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There are lots of games that give you the option to party, but still being able to solo the game with relative ease. The original Final Fantasy, Dragon Quest 2, 3, and maybe the newer ones in that series all gave you the option of making a party or just a single character. The game is just hard unless you want to spend the time leveling up to stay above your enemies. And that makes perfect sense. If you can take on an enemy with 5 people, you should be able to do it with one, provided you have done enough training to have the strength of 5 people.

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I played BG2, IWD2, Planescape, and DA2 with solo characters. It was doable in old IE games because of bonus XP you would get with solo character. Early to mid game was hard but late game your char becomes godlike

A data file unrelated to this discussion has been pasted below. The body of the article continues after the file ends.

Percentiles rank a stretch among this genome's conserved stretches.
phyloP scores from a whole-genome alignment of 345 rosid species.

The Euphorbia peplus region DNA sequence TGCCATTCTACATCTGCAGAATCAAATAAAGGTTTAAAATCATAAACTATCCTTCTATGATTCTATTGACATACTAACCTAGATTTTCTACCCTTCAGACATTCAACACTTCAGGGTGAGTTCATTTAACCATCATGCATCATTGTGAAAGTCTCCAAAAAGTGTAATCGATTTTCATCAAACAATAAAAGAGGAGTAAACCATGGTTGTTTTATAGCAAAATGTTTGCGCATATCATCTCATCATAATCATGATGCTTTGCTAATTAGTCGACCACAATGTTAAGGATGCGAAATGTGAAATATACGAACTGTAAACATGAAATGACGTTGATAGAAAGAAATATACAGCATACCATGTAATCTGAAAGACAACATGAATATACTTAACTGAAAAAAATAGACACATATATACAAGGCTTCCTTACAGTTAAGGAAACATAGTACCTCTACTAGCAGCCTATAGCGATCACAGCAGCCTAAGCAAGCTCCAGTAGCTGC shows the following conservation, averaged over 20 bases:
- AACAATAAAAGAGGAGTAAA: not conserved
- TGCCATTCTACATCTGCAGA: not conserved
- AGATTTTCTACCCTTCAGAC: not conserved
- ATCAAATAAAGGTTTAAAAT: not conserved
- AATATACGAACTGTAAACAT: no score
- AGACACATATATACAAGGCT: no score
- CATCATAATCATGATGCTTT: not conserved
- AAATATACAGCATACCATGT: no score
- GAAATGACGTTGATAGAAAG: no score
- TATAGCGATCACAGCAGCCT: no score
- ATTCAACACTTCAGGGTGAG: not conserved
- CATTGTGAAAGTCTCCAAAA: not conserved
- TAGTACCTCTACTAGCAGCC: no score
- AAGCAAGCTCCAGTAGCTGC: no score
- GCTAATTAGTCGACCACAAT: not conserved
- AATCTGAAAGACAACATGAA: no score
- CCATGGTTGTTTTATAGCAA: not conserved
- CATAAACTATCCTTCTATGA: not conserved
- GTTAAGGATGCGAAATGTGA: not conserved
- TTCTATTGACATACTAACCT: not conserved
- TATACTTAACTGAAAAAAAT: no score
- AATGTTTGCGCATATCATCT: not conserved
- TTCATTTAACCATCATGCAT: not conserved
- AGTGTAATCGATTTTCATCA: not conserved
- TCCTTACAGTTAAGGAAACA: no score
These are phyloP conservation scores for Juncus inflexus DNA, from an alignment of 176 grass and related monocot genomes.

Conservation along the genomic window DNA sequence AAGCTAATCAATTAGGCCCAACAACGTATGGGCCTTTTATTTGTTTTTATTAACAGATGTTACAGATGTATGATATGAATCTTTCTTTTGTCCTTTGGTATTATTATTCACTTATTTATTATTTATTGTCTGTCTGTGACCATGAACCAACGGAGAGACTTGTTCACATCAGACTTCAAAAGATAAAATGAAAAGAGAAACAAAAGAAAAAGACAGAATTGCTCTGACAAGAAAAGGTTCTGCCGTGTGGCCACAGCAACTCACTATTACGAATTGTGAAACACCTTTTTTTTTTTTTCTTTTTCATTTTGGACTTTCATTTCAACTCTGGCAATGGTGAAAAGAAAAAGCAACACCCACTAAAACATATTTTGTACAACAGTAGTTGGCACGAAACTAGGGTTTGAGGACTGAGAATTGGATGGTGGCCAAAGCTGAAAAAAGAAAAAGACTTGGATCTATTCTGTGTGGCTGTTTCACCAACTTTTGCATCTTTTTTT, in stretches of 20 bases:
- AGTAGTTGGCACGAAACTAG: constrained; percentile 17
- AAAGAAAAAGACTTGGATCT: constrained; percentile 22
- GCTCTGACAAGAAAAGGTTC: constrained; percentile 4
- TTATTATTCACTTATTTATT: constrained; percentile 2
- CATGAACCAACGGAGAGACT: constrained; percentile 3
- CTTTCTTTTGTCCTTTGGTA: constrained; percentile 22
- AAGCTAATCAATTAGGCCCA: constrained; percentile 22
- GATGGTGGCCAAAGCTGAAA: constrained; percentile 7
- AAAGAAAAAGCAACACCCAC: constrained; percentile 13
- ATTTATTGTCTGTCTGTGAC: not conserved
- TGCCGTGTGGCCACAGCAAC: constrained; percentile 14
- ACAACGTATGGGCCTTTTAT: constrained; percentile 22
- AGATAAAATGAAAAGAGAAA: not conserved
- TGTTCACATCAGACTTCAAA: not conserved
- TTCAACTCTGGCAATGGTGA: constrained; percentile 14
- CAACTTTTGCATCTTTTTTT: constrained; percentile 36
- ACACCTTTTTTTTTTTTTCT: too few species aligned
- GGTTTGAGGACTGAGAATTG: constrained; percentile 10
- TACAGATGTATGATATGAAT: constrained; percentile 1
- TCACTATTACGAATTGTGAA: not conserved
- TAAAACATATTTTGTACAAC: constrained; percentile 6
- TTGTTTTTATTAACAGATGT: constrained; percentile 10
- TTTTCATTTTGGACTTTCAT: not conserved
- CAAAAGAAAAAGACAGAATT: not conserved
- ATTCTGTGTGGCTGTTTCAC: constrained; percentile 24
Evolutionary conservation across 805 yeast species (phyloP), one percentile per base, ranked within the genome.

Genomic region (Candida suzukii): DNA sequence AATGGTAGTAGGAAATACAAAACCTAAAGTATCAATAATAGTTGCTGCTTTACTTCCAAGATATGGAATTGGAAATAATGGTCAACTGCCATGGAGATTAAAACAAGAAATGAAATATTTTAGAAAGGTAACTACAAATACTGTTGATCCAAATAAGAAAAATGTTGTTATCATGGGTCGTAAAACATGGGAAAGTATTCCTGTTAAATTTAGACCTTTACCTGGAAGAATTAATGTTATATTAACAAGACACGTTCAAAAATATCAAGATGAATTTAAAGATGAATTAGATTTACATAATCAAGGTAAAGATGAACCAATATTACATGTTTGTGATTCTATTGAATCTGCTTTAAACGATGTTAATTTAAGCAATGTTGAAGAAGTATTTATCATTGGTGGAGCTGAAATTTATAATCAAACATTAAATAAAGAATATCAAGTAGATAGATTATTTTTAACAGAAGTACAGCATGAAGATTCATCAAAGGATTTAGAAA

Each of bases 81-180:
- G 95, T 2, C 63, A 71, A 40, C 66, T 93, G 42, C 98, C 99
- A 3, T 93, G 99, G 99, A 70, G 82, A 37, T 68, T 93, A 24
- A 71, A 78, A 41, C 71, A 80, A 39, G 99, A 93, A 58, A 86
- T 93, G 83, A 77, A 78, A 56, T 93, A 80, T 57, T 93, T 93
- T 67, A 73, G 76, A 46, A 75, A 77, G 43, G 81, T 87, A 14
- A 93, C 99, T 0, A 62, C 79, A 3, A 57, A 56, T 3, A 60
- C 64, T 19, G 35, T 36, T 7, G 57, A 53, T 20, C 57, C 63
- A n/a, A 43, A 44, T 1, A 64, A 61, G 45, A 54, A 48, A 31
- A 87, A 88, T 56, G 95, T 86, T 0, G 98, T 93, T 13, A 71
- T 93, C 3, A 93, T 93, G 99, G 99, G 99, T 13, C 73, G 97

Was going to mention this. Temple of e evil as well (until you hit the level cap, or used co8 to remove it).

Standard AD&D rules, it's almost always easier the fewer characters you have, with solo character getting 6x experience.

IWD1, you could get about 3 levels just by doing the noncombat town quests.

 

There's also the factor of dividing loot. When you don't have to get 6 pairs, you can get hella good equipment right away.

And then you're at full plate by level 3 and at +2 magic equipment by level 5.

Edited by Jarmo
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If you could gain passive bonuses or certain abilities when your party slots are not filled (even better if you get different bonuses if it's simply an open slot, or if said companion just doesn't tag along - possibly further modified by their disposition towards you).

Or you could send them adventuring on their own (doing so would save you time, when it's important in a quest), but then only the dialog options matching said companions' general disposition remain open. (And you lose their passive bonus.)

Edited by aluminiumtrioxid